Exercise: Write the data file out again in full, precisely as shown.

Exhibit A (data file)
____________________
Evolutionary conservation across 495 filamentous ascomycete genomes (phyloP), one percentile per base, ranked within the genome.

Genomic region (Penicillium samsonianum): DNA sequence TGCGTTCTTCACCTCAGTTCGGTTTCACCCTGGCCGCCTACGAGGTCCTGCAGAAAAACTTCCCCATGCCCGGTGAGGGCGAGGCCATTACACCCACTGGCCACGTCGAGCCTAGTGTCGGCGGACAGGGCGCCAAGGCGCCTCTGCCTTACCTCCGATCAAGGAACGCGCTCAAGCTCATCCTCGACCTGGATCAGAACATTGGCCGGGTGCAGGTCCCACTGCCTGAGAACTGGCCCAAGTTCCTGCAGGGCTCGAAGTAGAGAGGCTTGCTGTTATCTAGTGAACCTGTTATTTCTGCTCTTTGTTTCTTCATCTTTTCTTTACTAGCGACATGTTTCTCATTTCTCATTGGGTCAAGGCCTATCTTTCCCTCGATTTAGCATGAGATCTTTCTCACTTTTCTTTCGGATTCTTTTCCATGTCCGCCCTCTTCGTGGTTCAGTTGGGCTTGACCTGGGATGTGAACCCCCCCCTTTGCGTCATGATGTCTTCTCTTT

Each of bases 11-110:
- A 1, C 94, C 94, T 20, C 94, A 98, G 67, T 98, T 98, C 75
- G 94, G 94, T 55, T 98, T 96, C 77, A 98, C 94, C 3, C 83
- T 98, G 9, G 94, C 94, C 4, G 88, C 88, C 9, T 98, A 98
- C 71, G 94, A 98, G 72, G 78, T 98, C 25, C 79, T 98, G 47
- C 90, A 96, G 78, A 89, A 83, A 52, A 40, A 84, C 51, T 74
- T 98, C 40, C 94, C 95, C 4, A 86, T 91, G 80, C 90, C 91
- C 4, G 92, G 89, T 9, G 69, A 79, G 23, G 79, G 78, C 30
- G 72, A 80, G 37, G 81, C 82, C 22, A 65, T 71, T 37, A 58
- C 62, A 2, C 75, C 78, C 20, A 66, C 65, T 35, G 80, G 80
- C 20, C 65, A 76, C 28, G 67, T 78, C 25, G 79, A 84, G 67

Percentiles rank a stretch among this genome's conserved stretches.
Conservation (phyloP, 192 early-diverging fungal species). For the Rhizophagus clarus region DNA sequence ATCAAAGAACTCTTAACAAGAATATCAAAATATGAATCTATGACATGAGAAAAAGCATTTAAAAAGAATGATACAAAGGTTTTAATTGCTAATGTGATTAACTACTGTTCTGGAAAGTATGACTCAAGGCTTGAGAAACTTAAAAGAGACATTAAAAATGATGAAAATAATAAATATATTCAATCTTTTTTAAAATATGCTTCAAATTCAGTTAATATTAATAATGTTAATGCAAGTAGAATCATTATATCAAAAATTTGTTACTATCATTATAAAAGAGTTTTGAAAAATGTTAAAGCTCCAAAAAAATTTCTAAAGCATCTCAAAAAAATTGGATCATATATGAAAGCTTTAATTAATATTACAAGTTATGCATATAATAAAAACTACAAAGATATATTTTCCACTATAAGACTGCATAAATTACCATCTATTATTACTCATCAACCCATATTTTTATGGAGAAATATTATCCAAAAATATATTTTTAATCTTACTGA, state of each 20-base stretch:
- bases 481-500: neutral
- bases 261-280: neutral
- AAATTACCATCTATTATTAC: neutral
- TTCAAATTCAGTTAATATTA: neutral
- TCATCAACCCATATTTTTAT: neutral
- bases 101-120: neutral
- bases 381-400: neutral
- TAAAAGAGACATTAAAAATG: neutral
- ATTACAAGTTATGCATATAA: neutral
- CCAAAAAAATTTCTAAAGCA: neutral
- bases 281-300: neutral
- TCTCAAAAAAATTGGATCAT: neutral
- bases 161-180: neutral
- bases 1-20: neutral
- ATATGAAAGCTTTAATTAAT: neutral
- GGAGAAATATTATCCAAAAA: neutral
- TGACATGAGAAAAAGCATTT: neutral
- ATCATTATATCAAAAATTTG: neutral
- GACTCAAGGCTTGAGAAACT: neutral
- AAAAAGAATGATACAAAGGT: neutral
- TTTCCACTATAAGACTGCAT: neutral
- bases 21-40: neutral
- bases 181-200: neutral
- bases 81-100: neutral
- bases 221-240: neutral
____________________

Evolutionary conservation across 495 filamentous ascomycete genomes (phyloP), one percentile per base, ranked within the genome.

Genomic region (Penicillium samsonianum): DNA sequence TGCGTTCTTCACCTCAGTTCGGTTTCACCCTGGCCGCCTACGAGGTCCTGCAGAAAAACTTCCCCATGCCCGGTGAGGGCGAGGCCATTACACCCACTGGCCACGTCGAGCCTAGTGTCGGCGGACAGGGCGCCAAGGCGCCTCTGCCTTACCTCCGATCAAGGAACGCGCTCAAGCTCATCCTCGACCTGGATCAGAACATTGGCCGGGTGCAGGTCCCACTGCCTGAGAACTGGCCCAAGTTCCTGCAGGGCTCGAAGTAGAGAGGCTTGCTGTTATCTAGTGAACCTGTTATTTCTGCTCTTTGTTTCTTCATCTTTTCTTTACTAGCGACATGTTTCTCATTTCTCATTGGGTCAAGGCCTATCTTTCCCTCGATTTAGCATGAGATCTTTCTCACTTTTCTTTCGGATTCTTTTCCATGTCCGCCCTCTTCGTGGTTCAGTTGGGCTTGACCTGGGATGTGAACCCCCCCCTTTGCGTCATGATGTCTTCTCTTT

Each of bases 11-110:
- A 1, C 94, C 94, T 20, C 94, A 98, G 67, T 98, T 98, C 75
- G 94, G 94, T 55, T 98, T 96, C 77, A 98, C 94, C 3, C 83
- T 98, G 9, G 94, C 94, C 4, G 88, C 88, C 9, T 98, A 98
- C 71, G 94, A 98, G 72, G 78, T 98, C 25, C 79, T 98, G 47
- C 90, A 96, G 78, A 89, A 83, A 52, A 40, A 84, C 51, T 74
- T 98, C 40, C 94, C 95, C 4, A 86, T 91, G 80, C 90, C 91
- C 4, G 92, G 89, T 9, G 69, A 79, G 23, G 79, G 78, C 30
- G 72, A 80, G 37, G 81, C 82, C 22, A 65, T 71, T 37, A 58
- C 62, A 2, C 75, C 78, C 20, A 66, C 65, T 35, G 80, G 80
- C 20, C 65, A 76, C 28, G 67, T 78, C 25, G 79, A 84, G 67

Percentiles rank a stretch among this genome's conserved stretches.
Conservation (phyloP, 192 early-diverging fungal species). For the Rhizophagus clarus region DNA sequence ATCAAAGAACTCTTAACAAGAATATCAAAATATGAATCTATGACATGAGAAAAAGCATTTAAAAAGAATGATACAAAGGTTTTAATTGCTAATGTGATTAACTACTGTTCTGGAAAGTATGACTCAAGGCTTGAGAAACTTAAAAGAGACATTAAAAATGATGAAAATAATAAATATATTCAATCTTTTTTAAAATATGCTTCAAATTCAGTTAATATTAATAATGTTAATGCAAGTAGAATCATTATATCAAAAATTTGTTACTATCATTATAAAAGAGTTTTGAAAAATGTTAAAGCTCCAAAAAAATTTCTAAAGCATCTCAAAAAAATTGGATCATATATGAAAGCTTTAATTAATATTACAAGTTATGCATATAATAAAAACTACAAAGATATATTTTCCACTATAAGACTGCATAAATTACCATCTATTATTACTCATCAACCCATATTTTTATGGAGAAATATTATCCAAAAATATATTTTTAATCTTACTGA, state of each 20-base stretch:
- bases 481-500: neutral
- bases 261-280: neutral
- AAATTACCATCTATTATTAC: neutral
- TTCAAATTCAGTTAATATTA: neutral
- TCATCAACCCATATTTTTAT: neutral
- bases 101-120: neutral
- bases 381-400: neutral
- TAAAAGAGACATTAAAAATG: neutral
- ATTACAAGTTATGCATATAA: neutral
- CCAAAAAAATTTCTAAAGCA: neutral
- bases 281-300: neutral
- TCTCAAAAAAATTGGATCAT: neutral
- bases 161-180: neutral
- bases 1-20: neutral
- ATATGAAAGCTTTAATTAAT: neutral
- GGAGAAATATTATCCAAAAA: neutral
- TGACATGAGAAAAAGCATTT: neutral
- ATCATTATATCAAAAATTTG: neutral
- GACTCAAGGCTTGAGAAACT: neutral
- AAAAAGAATGATACAAAGGT: neutral
- TTTCCACTATAAGACTGCAT: neutral
- bases 21-40: neutral
- bases 181-200: neutral
- bases 81-100: neutral
- bases 221-240: neutral